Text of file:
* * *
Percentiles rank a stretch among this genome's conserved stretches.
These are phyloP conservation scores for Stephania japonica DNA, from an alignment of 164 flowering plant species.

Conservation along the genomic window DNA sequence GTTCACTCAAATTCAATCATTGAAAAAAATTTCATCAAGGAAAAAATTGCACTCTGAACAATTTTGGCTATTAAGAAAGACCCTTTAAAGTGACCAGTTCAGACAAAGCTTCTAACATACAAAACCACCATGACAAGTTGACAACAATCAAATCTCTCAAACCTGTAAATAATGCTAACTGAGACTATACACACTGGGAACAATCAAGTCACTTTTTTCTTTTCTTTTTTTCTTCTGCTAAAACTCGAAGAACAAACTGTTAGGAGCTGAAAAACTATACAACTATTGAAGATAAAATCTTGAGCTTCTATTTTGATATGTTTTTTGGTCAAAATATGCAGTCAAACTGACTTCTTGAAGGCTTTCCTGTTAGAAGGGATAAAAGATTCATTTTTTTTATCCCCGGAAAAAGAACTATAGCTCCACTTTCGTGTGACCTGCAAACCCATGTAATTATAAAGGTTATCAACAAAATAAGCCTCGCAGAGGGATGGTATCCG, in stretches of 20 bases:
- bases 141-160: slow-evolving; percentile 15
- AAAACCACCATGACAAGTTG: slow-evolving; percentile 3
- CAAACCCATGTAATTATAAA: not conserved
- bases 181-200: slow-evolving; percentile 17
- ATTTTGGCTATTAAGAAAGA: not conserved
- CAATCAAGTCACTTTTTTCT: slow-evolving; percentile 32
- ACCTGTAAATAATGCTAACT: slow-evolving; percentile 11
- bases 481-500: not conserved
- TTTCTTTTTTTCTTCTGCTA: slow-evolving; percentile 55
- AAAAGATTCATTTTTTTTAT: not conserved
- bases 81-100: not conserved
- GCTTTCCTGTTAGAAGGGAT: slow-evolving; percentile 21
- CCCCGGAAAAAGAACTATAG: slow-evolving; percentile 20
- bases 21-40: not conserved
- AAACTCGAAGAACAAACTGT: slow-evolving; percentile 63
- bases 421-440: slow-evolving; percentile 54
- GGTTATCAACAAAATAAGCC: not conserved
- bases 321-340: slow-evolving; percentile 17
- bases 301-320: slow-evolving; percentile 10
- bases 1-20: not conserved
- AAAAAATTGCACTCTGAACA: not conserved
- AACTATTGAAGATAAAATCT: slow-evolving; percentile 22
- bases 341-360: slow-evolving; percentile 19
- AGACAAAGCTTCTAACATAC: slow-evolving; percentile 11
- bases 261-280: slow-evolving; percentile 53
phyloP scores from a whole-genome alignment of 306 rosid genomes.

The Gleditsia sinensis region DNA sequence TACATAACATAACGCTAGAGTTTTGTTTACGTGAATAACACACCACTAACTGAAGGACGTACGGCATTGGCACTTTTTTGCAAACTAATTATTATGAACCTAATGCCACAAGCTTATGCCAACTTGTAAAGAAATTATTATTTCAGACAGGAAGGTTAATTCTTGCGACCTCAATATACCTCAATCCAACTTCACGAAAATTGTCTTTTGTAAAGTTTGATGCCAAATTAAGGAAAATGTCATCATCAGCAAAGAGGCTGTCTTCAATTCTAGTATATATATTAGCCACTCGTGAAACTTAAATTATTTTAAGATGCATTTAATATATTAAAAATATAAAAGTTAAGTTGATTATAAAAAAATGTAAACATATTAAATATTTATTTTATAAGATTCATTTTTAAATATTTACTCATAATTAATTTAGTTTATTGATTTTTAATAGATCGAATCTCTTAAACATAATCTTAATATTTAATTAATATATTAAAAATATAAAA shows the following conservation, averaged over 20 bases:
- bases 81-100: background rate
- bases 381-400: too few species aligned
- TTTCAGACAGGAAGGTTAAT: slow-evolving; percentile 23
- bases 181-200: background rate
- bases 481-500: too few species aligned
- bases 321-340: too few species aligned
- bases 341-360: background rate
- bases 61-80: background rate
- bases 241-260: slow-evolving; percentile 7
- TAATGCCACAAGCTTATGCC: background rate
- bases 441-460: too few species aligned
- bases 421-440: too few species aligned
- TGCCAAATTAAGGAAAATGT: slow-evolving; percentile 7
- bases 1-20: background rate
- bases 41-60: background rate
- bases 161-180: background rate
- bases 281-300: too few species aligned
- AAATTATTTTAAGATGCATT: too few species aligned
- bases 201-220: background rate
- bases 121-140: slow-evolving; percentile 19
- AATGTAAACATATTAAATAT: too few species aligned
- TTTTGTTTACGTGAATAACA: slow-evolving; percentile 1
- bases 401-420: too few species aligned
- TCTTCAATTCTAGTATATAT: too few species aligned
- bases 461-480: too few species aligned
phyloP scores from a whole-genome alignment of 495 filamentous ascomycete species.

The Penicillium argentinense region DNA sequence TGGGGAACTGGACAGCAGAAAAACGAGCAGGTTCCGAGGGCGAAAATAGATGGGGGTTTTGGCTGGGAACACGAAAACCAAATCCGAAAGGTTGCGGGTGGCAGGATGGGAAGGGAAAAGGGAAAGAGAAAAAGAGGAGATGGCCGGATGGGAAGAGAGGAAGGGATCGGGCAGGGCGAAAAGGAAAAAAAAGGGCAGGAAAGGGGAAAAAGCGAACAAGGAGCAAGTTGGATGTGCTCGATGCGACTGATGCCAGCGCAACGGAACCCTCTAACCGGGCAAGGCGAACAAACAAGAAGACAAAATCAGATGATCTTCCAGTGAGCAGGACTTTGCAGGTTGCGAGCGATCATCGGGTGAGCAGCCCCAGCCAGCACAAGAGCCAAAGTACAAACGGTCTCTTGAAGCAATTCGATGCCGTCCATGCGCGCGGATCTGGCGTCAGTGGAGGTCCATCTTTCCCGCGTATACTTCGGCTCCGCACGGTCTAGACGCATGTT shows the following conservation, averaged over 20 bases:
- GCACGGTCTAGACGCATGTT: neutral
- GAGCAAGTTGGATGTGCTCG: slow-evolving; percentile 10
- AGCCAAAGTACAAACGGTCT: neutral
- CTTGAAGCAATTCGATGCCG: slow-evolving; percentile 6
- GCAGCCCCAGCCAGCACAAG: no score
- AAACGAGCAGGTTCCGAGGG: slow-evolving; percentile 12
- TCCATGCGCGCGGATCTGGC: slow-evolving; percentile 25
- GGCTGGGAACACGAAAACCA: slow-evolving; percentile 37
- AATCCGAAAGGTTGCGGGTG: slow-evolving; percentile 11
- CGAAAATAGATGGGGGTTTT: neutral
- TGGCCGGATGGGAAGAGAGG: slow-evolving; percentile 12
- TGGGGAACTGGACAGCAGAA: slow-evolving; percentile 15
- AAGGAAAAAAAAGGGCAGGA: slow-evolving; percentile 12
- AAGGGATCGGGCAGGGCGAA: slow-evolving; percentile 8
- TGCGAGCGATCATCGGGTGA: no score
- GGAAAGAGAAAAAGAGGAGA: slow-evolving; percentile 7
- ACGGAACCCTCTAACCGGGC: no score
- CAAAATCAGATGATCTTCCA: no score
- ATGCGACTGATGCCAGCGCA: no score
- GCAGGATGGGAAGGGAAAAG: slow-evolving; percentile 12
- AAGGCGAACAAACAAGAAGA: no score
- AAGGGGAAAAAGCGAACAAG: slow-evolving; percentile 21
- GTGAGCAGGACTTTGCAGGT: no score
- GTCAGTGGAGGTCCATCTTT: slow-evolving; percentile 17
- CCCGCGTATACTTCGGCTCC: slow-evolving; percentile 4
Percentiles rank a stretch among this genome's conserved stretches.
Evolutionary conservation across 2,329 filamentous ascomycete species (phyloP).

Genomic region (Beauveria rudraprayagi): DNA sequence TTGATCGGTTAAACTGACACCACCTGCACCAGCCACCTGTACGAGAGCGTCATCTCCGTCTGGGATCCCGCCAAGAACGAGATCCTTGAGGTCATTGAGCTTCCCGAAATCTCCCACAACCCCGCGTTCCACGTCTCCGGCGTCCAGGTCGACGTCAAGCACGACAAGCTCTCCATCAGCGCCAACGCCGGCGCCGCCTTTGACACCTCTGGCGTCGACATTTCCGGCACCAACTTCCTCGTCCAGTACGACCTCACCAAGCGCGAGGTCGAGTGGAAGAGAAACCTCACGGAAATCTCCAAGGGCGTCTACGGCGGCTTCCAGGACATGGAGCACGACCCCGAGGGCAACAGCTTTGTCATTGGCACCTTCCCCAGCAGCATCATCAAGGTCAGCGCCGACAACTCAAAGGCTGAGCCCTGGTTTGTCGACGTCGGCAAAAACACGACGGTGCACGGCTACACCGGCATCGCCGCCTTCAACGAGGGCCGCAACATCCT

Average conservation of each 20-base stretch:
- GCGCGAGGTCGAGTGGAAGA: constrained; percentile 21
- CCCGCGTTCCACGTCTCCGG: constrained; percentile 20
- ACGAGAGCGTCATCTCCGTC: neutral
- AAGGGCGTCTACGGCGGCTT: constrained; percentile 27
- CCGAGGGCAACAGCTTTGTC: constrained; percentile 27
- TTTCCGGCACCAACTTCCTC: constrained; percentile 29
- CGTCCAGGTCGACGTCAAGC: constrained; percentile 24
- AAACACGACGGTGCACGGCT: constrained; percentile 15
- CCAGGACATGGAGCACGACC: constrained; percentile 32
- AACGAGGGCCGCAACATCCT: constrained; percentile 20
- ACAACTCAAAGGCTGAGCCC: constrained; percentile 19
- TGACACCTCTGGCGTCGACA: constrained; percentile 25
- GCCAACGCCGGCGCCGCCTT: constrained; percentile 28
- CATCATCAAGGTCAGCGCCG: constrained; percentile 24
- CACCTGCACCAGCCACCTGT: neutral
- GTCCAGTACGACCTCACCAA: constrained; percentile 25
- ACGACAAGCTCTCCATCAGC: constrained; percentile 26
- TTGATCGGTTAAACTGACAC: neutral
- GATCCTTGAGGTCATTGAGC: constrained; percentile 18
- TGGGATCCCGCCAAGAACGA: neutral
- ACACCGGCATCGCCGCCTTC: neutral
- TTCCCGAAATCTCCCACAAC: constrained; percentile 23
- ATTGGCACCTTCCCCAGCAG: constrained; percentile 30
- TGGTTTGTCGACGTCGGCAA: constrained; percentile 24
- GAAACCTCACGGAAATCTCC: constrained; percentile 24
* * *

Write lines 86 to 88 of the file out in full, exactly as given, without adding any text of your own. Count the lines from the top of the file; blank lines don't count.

Average conservation of each 20-base stretch:
- GCGCGAGGTCGAGTGGAAGA: constrained; percentile 21
- CCCGCGTTCCACGTCTCCGG: constrained; percentile 20